layers of religion are removed. But I think we see our humanity better with bare feet.
Choosing music to accompany this post is easy. Hot summer night in that city flat, full of youthful yearning, leaning out of my window listening to this song waiting for life to start, a voice in the darkness spoke, expressing the same feelings. Spiritual experience? Nah, the bloke in the flat next door, also leaning out, yearning into the night and loving the moment and the music. I wonder if he remembers…
Sunday, 9 May 2010
More recently trying to describe to a very dear friend how things were going (in response to a question that sprang from kindness but wanted reassurance) I said I felt I was hovering on the surface of life trying to keep it all together. That notion of hovering (feels more like hoovering sometimes!) took hold: skating on the surface, gliding, sliding but not breaking through the surface tension of life to the depths below, not really feeling because that would be dangerous. Is that what it is then, to be an adult; to lose our emotions? Over-investment in the superego - because the id’s gonna take us to places we can’t go right now - the ego too perilous to trust - may not provide enough stability. And certainly not enough balance.
Fantasy then takes a hierarchical place way below in the depths where we want to go but can’t afford to in case we don’t climb back out. Placing it below in that hierarchy implies it is inferior and I don’t believe it is. For a very long time, I’ve been trying to reconcile the attractions of Enlightenment and Romanticism which could easily fit such a structure, be it vertical or horizontal: height / depth, left / right or, more sensibly, co-existing in a mutually beneficial relationship. Acch, this needs scholarship. There was a woman centuries ago who knew the perils and benefits of both and if I’d been a smarter, braver person, I’d have found a better way of expressing the double dialectic but it’s been done by others so that’s alright.
So how do we reclaim fantasy when it becomes elusive? Well there’s music, poetry, wine, food, friends and love… Here’s Baudelaire’s La Musique having a similar problem between spleen and ideal:
On the abyss
Rock me. At times dead calm, a vast reflection there
So when a beautiful butterfly embroidered silk kimono comes along - that slips and slides, billows and floats - well, the id takes over and despair is banished. There’s only one piece of music that could possibly do justice to this silky piece of fantasy and that’s Puccini’s coro a bocca chiusa from Madame Butterfly, which is the first opera I ever saw live and is currently entering the public’s consciousness as the Asda supermarket music. Ah well, at least more people get to enjoy it…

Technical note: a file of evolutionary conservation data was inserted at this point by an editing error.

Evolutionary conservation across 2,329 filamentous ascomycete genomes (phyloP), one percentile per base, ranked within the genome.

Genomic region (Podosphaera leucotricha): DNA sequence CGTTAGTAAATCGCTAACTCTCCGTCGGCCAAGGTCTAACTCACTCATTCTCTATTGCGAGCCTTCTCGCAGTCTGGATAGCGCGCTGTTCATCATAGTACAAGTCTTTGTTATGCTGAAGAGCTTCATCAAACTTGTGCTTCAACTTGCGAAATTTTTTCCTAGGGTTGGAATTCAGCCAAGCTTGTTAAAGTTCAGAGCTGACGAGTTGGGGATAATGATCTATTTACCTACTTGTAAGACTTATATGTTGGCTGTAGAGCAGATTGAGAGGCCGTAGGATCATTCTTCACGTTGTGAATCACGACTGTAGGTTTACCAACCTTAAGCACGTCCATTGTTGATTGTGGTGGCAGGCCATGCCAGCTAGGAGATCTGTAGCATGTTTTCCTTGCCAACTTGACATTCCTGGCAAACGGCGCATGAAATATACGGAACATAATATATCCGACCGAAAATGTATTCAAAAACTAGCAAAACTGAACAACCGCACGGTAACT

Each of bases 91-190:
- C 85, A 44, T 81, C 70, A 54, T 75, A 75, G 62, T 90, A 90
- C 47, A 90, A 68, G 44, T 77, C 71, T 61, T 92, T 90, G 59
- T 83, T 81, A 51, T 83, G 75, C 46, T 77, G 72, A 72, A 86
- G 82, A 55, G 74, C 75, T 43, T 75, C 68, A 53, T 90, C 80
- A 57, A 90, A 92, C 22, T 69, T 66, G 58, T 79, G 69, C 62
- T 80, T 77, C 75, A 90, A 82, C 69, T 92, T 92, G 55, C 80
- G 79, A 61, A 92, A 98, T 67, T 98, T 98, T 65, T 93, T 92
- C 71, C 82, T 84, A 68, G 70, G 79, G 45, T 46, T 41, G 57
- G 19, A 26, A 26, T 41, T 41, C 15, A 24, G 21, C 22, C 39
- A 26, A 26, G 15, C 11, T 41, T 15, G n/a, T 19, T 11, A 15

Friday, 16 April 2010
... a creative investigation of ‘place and its accrued layers of meaning in the twenty first century - whether personal, aesthetic, social, historical, political, ecological or spiritual - through a number of artistic commissions in a variety of media, contexts and environments across the UK. It is anchored around the importance of ‘place’ to the enhancement of identity, belonging and creative possibility in life and art, both individually and collectively.(Arts bollocks some have called it.) It involves the work of a number of writers, artists and photographers including W G Sebald and that chimes so well with my interest in the legacy of war, families, loss, identity, stuff. And going to see I Am Love this evening. How exciting is that? Not exciting that I might win the tender and get to do the work but that there are people out there who are involved in this work and, tangentially, it comes into my sphere. And to be invited to the party is nice too.
Here's the poem...
Who lives only for oneself
Deprives others of oneself
Deprives oneself of others
Atrophies and dies
- Jan Werich.
Tuesday, 13 April 2010
In life new dancers join, others retire; sometimes with grace, sometimes flung madly out on their tangled strings. One thing for sure, until our music stops we must keep dancing. So in this glorious season as we smile at familiar spring flowers breathing gentle sweet renewal, and even before the warmth of the sun chills on our faces, we feel immediate nostalgia for our loss.
Tuesday, 6 April 2010
Tilda Swinton talking about the making of a film about family: I Am Love, with Luca Guadagnino describes this about the film; the lonely journey and the relationship of love to loneliness, as:
‘…the last great taboo of modern western civilisation. Capitalism is built on the idea that one can go out and buy another scented candle and get less lonely somehow. But I think the deal is that you are fully lonely, and the sooner we accept and embrace our loneliness, the healthier we are. And that real love has nothing to do with that romantic idea of oneness, of distracting and healing each other from our loneliness; it’s about witnessing each other as individuals and saying: I’ll show you mine if you show me yours.’
In talking to R about family we get onto the subject of blank spaces in our backgrounds, blank spaces that emanate from cultural alienation, born from seismic historical shifts leading to pan-European migration. In describing the personal impact of these shifts it’s impossible for me to lose sight of the fact that much of mainland